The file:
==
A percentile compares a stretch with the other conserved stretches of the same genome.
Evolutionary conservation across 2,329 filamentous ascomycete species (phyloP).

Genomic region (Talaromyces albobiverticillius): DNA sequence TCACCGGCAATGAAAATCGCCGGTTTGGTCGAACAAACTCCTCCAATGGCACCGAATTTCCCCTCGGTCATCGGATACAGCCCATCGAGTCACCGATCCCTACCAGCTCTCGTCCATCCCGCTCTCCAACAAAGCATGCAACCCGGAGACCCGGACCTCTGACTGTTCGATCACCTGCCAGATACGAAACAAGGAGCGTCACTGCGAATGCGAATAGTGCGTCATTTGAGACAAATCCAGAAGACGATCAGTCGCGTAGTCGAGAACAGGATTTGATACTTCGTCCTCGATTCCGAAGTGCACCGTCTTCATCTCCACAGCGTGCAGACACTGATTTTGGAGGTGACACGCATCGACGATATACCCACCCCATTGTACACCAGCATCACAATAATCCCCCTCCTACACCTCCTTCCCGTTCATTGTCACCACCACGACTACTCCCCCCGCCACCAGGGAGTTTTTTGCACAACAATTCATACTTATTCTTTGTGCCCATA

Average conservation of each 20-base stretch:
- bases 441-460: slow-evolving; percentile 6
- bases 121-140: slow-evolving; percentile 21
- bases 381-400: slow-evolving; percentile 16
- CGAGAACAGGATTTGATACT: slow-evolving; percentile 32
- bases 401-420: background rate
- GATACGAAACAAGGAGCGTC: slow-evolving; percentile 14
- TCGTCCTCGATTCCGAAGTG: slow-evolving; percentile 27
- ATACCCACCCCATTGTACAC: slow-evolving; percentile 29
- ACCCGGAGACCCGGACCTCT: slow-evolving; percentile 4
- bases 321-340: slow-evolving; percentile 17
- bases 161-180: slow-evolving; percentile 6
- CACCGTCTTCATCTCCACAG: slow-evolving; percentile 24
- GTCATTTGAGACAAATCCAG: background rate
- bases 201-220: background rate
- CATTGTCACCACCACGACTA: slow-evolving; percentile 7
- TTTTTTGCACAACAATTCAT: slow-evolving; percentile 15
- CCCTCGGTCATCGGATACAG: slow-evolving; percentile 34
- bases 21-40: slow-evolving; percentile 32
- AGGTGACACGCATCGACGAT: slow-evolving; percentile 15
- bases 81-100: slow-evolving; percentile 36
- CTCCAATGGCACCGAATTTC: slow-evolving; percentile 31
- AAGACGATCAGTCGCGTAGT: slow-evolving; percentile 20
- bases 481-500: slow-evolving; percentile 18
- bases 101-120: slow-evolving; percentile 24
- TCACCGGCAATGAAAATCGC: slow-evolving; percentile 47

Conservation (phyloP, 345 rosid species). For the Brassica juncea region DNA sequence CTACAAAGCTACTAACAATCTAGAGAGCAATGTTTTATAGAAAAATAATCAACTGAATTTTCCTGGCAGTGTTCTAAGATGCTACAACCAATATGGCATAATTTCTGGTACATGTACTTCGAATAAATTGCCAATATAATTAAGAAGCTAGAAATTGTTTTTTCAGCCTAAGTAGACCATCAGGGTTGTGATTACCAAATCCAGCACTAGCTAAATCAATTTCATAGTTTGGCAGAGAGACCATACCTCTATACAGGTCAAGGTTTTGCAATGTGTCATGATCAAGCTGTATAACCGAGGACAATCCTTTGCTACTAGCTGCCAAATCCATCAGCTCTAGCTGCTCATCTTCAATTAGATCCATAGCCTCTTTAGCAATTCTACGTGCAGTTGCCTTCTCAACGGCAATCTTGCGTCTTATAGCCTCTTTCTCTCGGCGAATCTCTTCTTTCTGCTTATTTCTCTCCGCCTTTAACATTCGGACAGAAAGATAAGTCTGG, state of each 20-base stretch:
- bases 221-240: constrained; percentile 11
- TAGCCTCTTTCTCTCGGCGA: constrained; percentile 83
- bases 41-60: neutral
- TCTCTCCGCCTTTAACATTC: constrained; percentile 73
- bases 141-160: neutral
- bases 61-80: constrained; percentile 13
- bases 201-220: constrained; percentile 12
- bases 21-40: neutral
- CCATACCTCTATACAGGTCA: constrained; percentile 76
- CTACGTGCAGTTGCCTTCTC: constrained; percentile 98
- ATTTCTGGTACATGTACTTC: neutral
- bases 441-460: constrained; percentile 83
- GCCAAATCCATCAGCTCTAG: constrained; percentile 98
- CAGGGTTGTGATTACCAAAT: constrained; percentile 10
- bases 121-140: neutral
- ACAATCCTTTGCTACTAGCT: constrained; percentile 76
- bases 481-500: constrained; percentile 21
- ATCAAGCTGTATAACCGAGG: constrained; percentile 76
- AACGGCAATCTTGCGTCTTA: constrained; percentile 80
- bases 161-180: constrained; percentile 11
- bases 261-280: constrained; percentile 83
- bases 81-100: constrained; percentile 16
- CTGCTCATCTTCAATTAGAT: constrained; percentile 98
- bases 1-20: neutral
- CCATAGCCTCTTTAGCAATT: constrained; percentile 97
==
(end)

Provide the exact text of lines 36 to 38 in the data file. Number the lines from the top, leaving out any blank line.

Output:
- bases 61-80: constrained; percentile 13
- bases 201-220: constrained; percentile 12
- bases 21-40: neutral